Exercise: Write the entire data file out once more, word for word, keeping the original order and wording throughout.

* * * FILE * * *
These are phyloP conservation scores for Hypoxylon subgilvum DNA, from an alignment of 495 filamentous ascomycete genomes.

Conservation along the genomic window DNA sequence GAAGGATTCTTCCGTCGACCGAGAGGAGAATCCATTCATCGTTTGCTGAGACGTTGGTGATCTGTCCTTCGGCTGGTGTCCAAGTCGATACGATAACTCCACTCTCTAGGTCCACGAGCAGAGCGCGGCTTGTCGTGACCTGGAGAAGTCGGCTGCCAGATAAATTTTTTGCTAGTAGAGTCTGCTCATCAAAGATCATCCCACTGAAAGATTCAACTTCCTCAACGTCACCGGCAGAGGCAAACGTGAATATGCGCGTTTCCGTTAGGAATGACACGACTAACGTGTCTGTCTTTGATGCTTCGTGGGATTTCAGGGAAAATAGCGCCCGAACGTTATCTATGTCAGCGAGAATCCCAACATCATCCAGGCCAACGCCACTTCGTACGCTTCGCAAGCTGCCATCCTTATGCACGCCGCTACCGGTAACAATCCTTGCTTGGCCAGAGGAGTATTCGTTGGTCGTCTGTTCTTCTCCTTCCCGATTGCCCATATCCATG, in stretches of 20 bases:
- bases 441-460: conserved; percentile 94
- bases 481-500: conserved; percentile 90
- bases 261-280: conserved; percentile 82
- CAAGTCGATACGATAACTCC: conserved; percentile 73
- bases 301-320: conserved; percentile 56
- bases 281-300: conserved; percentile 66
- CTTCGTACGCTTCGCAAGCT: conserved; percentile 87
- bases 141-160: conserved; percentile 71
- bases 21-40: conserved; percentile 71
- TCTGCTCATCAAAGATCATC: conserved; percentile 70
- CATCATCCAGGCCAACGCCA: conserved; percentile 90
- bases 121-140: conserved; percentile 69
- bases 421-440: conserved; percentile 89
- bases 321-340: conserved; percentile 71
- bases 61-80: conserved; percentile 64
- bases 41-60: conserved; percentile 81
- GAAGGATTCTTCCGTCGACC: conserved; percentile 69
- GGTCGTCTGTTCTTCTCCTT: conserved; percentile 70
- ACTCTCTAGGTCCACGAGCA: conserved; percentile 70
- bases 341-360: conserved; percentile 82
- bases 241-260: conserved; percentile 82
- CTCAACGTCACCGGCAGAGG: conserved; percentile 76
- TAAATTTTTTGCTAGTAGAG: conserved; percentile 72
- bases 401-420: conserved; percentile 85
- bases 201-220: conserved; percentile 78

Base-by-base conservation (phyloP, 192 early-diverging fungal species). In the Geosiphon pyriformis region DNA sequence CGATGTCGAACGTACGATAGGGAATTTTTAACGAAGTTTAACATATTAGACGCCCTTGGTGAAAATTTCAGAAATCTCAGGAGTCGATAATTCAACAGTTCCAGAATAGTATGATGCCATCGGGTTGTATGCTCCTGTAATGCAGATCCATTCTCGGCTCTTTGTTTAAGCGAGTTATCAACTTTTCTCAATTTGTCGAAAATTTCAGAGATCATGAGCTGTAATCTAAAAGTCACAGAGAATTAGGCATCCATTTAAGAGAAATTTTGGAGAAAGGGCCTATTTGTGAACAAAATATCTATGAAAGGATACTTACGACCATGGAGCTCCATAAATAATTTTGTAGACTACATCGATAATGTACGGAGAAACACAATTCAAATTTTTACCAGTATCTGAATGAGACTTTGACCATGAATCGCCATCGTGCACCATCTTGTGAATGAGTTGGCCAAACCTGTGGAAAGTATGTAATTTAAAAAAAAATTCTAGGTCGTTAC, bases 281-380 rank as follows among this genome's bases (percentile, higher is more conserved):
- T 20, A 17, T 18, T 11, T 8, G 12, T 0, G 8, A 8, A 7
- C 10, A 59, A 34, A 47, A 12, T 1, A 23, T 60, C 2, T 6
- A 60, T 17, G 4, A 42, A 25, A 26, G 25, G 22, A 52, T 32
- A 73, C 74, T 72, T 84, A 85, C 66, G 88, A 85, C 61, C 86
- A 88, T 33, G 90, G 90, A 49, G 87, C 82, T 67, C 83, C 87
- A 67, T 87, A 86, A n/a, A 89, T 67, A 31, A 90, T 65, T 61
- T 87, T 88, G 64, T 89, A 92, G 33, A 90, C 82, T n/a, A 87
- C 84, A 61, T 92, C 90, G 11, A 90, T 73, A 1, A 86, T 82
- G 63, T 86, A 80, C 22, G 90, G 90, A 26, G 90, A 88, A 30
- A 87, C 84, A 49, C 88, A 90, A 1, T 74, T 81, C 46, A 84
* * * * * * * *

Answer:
These are phyloP conservation scores for Hypoxylon subgilvum DNA, from an alignment of 495 filamentous ascomycete genomes.

Conservation along the genomic window DNA sequence GAAGGATTCTTCCGTCGACCGAGAGGAGAATCCATTCATCGTTTGCTGAGACGTTGGTGATCTGTCCTTCGGCTGGTGTCCAAGTCGATACGATAACTCCACTCTCTAGGTCCACGAGCAGAGCGCGGCTTGTCGTGACCTGGAGAAGTCGGCTGCCAGATAAATTTTTTGCTAGTAGAGTCTGCTCATCAAAGATCATCCCACTGAAAGATTCAACTTCCTCAACGTCACCGGCAGAGGCAAACGTGAATATGCGCGTTTCCGTTAGGAATGACACGACTAACGTGTCTGTCTTTGATGCTTCGTGGGATTTCAGGGAAAATAGCGCCCGAACGTTATCTATGTCAGCGAGAATCCCAACATCATCCAGGCCAACGCCACTTCGTACGCTTCGCAAGCTGCCATCCTTATGCACGCCGCTACCGGTAACAATCCTTGCTTGGCCAGAGGAGTATTCGTTGGTCGTCTGTTCTTCTCCTTCCCGATTGCCCATATCCATG, in stretches of 20 bases:
- bases 441-460: conserved; percentile 94
- bases 481-500: conserved; percentile 90
- bases 261-280: conserved; percentile 82
- CAAGTCGATACGATAACTCC: conserved; percentile 73
- bases 301-320: conserved; percentile 56
- bases 281-300: conserved; percentile 66
- CTTCGTACGCTTCGCAAGCT: conserved; percentile 87
- bases 141-160: conserved; percentile 71
- bases 21-40: conserved; percentile 71
- TCTGCTCATCAAAGATCATC: conserved; percentile 70
- CATCATCCAGGCCAACGCCA: conserved; percentile 90
- bases 121-140: conserved; percentile 69
- bases 421-440: conserved; percentile 89
- bases 321-340: conserved; percentile 71
- bases 61-80: conserved; percentile 64
- bases 41-60: conserved; percentile 81
- GAAGGATTCTTCCGTCGACC: conserved; percentile 69
- GGTCGTCTGTTCTTCTCCTT: conserved; percentile 70
- ACTCTCTAGGTCCACGAGCA: conserved; percentile 70
- bases 341-360: conserved; percentile 82
- bases 241-260: conserved; percentile 82
- CTCAACGTCACCGGCAGAGG: conserved; percentile 76
- TAAATTTTTTGCTAGTAGAG: conserved; percentile 72
- bases 401-420: conserved; percentile 85
- bases 201-220: conserved; percentile 78

Base-by-base conservation (phyloP, 192 early-diverging fungal species). In the Geosiphon pyriformis region DNA sequence CGATGTCGAACGTACGATAGGGAATTTTTAACGAAGTTTAACATATTAGACGCCCTTGGTGAAAATTTCAGAAATCTCAGGAGTCGATAATTCAACAGTTCCAGAATAGTATGATGCCATCGGGTTGTATGCTCCTGTAATGCAGATCCATTCTCGGCTCTTTGTTTAAGCGAGTTATCAACTTTTCTCAATTTGTCGAAAATTTCAGAGATCATGAGCTGTAATCTAAAAGTCACAGAGAATTAGGCATCCATTTAAGAGAAATTTTGGAGAAAGGGCCTATTTGTGAACAAAATATCTATGAAAGGATACTTACGACCATGGAGCTCCATAAATAATTTTGTAGACTACATCGATAATGTACGGAGAAACACAATTCAAATTTTTACCAGTATCTGAATGAGACTTTGACCATGAATCGCCATCGTGCACCATCTTGTGAATGAGTTGGCCAAACCTGTGGAAAGTATGTAATTTAAAAAAAAATTCTAGGTCGTTAC, bases 281-380 rank as follows among this genome's bases (percentile, higher is more conserved):
- T 20, A 17, T 18, T 11, T 8, G 12, T 0, G 8, A 8, A 7
- C 10, A 59, A 34, A 47, A 12, T 1, A 23, T 60, C 2, T 6
- A 60, T 17, G 4, A 42, A 25, A 26, G 25, G 22, A 52, T 32
- A 73, C 74, T 72, T 84, A 85, C 66, G 88, A 85, C 61, C 86
- A 88, T 33, G 90, G 90, A 49, G 87, C 82, T 67, C 83, C 87
- A 67, T 87, A 86, A n/a, A 89, T 67, A 31, A 90, T 65, T 61
- T 87, T 88, G 64, T 89, A 92, G 33, A 90, C 82, T n/a, A 87
- C 84, A 61, T 92, C 90, G 11, A 90, T 73, A 1, A 86, T 82
- G 63, T 86, A 80, C 22, G 90, G 90, A 26, G 90, A 88, A 30
- A 87, C 84, A 49, C 88, A 90, A 1, T 74, T 81, C 46, A 84